Kawhia is a quiet King Country coastal township beside a placid harbour - sheltered from the Tasman Sea by a buffer of forested dunes. Steeped in history, Kawhia is a place to enjoy for the peaceful, nostalgic magnetism that draws visitors back year after year. Much of Kawhia's appeal is its quietness and its isolation. It's also an inexpensive place to holiday. You can hire a cabin or a campsite or a motel in Kawhia for modest tariffs, buy a flounder for well below city prices and watch one of the harbour fishermen cleaning fish on strings of flax.
When the tide's low, you can sit in a hot pool dug in the black sand of Ocean Beach, where Te Puia Springs bubble up through the sand. They are reached either around the beach from Karewa, on the south side of Kawhia township, or by a short sandhills climb from the carpark at the end of the forestry road. But be warned - the dry black sand soaks up the sun and it is often too hot for bare feet in summer.
Kawhia Harbour covers more than 6,000 hectares and in many places, when the tide is out, pipi, oysters, mussels, cockles and mud snails are among the seafood delicacies available for picking. When the tide is in the harbour is a massive expanse of water, and its arms and estuaries are accessible to a variety of small craft which frequently explore its scenic shorelines.
Fishing in the harbour is good, either from the wharf and pontoon where hefty kingfish are caught regularly in summer, or from boats inside the peaceful harbour - or "outside", across a tricky bar which is only for experienced skippers. Surfcasting out on Ocean Beach is also popular, adding to the range of leisure activities that make Kawhia a memorable place to visit.
But you've got to get there, and for some travellers the hill road is a formidable drive. It is sealed and well formed, but it can't be hurried. Allow half an hour for the 35km from Ngutunui T-junction, which is where, coming from the north, you pick up State Highway 31 from Otorohanga to Kawhia.
You'll have time to admire the view across Kawhia Moana, the Sea of Kawhia, from the top of the hill.
Another popular route is the scenic back road from Raglan - 45km of unsealed road with intriguing coastal and bush views as you skirt Mount Karioi and Aotea Harbour. Allow an hour between Raglan and Kawhia Harbour.
A number of craft ply the Kawhia harbour waters - yachts, kayaks, fishing boats, pleasure boats and charter boats with skippers who know the waters well and who regularly weigh in large shark and marlin during the big-game fishing season in February.
Kawhia's most intriguing craft, however, are the racing whaleboats which compete in January with crews from the harbour communities.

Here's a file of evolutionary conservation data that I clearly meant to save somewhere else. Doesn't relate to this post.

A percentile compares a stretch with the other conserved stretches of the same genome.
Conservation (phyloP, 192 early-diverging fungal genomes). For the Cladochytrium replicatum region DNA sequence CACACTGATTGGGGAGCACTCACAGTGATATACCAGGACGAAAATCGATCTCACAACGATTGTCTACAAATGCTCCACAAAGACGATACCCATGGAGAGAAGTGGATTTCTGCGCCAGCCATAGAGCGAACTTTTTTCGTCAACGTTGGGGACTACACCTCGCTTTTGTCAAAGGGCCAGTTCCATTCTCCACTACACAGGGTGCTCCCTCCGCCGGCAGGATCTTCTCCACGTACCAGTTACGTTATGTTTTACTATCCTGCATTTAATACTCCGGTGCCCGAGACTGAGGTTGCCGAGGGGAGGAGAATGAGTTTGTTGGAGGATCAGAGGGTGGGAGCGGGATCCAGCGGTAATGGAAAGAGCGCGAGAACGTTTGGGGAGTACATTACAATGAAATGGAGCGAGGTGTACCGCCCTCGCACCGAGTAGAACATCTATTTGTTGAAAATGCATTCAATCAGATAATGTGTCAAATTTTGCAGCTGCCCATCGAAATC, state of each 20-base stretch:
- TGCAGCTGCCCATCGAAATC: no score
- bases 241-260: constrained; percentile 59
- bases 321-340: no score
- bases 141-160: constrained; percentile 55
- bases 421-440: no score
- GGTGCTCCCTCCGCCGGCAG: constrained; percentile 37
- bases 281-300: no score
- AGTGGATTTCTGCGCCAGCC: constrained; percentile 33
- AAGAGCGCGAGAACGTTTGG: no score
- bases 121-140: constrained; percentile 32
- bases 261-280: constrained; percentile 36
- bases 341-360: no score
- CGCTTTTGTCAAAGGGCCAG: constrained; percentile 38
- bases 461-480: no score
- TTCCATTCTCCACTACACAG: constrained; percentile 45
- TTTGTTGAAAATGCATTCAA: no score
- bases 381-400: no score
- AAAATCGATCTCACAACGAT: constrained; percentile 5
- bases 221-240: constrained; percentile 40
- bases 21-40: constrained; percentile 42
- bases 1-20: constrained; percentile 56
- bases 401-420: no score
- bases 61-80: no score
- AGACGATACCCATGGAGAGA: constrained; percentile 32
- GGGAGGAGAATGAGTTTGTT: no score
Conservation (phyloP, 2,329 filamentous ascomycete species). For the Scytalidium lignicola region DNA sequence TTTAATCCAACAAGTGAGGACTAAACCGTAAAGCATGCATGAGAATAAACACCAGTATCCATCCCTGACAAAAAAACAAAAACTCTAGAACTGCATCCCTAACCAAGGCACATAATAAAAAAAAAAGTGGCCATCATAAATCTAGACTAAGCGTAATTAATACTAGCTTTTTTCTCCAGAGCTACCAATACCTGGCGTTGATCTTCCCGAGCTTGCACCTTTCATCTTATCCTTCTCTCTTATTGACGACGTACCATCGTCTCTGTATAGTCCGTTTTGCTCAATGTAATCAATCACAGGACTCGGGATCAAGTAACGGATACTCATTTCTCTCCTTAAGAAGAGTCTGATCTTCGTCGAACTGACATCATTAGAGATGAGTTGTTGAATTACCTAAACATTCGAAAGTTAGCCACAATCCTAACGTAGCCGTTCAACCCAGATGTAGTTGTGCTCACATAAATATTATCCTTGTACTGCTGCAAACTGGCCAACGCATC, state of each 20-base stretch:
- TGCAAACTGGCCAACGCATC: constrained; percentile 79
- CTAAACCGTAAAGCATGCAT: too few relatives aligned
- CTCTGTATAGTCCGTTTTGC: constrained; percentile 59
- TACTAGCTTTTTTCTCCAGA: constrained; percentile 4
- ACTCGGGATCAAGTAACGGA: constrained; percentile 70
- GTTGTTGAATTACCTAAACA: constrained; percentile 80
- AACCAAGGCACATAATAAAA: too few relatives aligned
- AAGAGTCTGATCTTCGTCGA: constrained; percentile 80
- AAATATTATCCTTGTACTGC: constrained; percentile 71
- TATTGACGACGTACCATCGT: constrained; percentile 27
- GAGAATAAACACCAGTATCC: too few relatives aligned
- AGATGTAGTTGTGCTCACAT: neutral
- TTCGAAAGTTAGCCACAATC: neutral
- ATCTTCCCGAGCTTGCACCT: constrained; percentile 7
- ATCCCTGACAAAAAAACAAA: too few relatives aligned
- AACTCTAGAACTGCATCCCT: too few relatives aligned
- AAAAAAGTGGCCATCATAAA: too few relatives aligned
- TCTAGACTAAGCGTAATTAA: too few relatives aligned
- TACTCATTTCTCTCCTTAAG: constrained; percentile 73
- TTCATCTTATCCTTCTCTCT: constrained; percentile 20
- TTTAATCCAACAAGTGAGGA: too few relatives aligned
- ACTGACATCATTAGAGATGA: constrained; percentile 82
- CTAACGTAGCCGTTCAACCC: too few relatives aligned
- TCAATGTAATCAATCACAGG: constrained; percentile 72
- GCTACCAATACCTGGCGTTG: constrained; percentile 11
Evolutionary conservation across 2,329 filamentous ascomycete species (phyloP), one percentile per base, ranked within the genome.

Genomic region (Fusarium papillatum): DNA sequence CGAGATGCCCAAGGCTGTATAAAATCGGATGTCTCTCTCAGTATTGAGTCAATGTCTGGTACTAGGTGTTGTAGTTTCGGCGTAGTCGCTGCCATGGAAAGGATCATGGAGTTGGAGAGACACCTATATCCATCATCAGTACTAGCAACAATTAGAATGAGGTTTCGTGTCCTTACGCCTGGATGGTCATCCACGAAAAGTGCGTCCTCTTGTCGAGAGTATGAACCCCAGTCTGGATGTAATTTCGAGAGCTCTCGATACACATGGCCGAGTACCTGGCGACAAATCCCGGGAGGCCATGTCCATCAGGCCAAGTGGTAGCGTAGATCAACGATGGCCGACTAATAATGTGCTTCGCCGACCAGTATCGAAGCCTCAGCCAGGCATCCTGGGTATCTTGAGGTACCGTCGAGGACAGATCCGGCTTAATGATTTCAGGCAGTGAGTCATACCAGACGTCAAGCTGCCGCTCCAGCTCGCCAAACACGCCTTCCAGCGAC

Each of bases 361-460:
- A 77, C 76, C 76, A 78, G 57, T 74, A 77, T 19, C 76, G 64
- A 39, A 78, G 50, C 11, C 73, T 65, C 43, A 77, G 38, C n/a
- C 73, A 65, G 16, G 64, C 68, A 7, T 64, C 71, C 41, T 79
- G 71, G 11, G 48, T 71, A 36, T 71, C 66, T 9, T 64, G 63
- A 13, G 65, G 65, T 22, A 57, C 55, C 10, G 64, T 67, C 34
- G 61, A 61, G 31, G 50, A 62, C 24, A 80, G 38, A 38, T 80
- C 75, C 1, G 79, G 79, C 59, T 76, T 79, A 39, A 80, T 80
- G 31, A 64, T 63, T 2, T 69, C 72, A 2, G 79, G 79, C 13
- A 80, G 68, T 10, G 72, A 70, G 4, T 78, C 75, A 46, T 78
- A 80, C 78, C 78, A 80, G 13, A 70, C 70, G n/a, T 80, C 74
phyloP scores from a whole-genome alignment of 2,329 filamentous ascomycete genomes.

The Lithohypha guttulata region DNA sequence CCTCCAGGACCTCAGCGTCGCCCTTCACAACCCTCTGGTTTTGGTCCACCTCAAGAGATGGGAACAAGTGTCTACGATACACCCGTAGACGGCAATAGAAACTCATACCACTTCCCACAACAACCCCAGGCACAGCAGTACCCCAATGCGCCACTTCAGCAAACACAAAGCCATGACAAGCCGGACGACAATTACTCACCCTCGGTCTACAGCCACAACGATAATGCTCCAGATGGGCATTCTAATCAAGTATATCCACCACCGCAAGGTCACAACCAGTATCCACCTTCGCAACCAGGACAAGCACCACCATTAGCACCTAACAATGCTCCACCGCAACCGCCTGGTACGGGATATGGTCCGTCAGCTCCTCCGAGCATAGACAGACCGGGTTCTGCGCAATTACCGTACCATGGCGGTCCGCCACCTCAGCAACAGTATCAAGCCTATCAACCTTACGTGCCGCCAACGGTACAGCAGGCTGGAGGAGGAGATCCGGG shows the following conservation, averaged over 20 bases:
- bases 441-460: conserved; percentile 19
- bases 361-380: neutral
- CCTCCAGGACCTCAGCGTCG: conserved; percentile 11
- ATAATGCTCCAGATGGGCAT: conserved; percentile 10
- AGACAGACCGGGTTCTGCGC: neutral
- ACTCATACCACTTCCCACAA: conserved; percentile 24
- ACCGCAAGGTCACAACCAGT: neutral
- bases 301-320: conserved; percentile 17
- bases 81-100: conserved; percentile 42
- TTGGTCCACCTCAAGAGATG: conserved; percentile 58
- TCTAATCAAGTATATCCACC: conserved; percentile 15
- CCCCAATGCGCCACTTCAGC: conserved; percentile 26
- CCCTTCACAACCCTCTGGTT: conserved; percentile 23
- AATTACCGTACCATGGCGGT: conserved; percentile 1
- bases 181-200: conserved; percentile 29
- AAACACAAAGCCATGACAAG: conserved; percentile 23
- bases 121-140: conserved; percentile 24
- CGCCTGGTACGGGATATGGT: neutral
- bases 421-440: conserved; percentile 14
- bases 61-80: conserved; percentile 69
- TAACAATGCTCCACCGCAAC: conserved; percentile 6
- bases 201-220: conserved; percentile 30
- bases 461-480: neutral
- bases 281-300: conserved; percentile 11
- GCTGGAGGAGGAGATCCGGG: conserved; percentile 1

The 11 metre long, five-oared kauri boats are slender and quick. Five were built in the Auckland area in the early 1880s and raced on Waitemata Harbour in a regatta that marked the 50th anniversary of the Treaty of Waitangi.
They came to Kawhia in 1910 and four of them survive. One is on display in the waterfront museum, and three still compete, alongside beautifully crafted modern replicas, in the annual new year regattas organised by the Kawhia Rowing Regatta Club and the Te Waitere Boat Club.
Kawhia is mecca to anyone of Tainui descent. Bow and stern stones mark where the great canoe is buried, beyond the marae buildings of Maketu. A few minutes' walk to the north is Tangi te Korowhiti, a sacred place marked by a grove of ancient pohutukawa trees, Tainui's landing point in the 14th century.
Thousands of Tainui people come to Maketu and other local marae for major hui. And in summer, Kawhia itself is a visitor destination for growing numbers of visitors from other centres, other countries.
But most of the time Kawhia is Kawhia. It has around 650 permanent residents, a doctor, policeman, volunteer fire brigade and a St John ambulance. Kawhia has a small library, a museum which also becomes a visitor information centre for six months from Labour Weekend to Easter, and there are two stores, a cafe, fish and chip shop, service station and a range of acco Maketu mmodation places.
Kawhia is one of the few coastal resorts in New Zealand which have retained a nostalgic, good-old-days charm - and where visitors seem pleased to discover that the rat-race stops somewhere on the other side of the hill.
HISTORIC KAWHIA HAS QUIET COASTAL CHARM
Kawhia is easy to miss on the travel maps. Visitors don't simply pass through.
It nestles beside a 6000-hectares harbour where SH31 reaches the sea, an hour's drive from Hamilton, two hours from Auckland, and 45 minutes from Te Awamutu or Otorohanga.
Spiritual home of Tainui and resting place of the ancestral waka, it's a popular destination for thousands of visitors each year from the Waikato centres, the Bay of Plenty and, increasingly, Auckland.
First-time visitors usually are amazed by it's fifties feel. Accommodation is inexpensive and hugely varied - from compact cabins to maraes that sleep and cater for hundreds at a time.
It has 650 permanent residents. And there are lots of things to do... if you like outdoors activities and peaceful recreation.
Heritage cruises , bush walks, hot springs that bubble up through the sand at low tide, tame eels, horse treks and fishing galore. A 66 passenger cruise boat roams the harbour and charter boats cross the bar for deep-water fishing. There's an all-tides launching ramp, a good-fishing wharf with boat-boarding pontoon attached, sand-flats which yield fat flounders, and estuaries with oysters for the picking.
Kawhia's big day is January 1, when six unique five-oared racing whaleboats join in competition between the harbour communities. Three of the 11-metre, kauri-planked craft were built in the early 1880s, and they're still racing alongside modern replicas. A fourth "original" is on show in the waterfront museum which doubles as a visitor information centre and displays fascinating photographs and memorabilia of early Kawhia.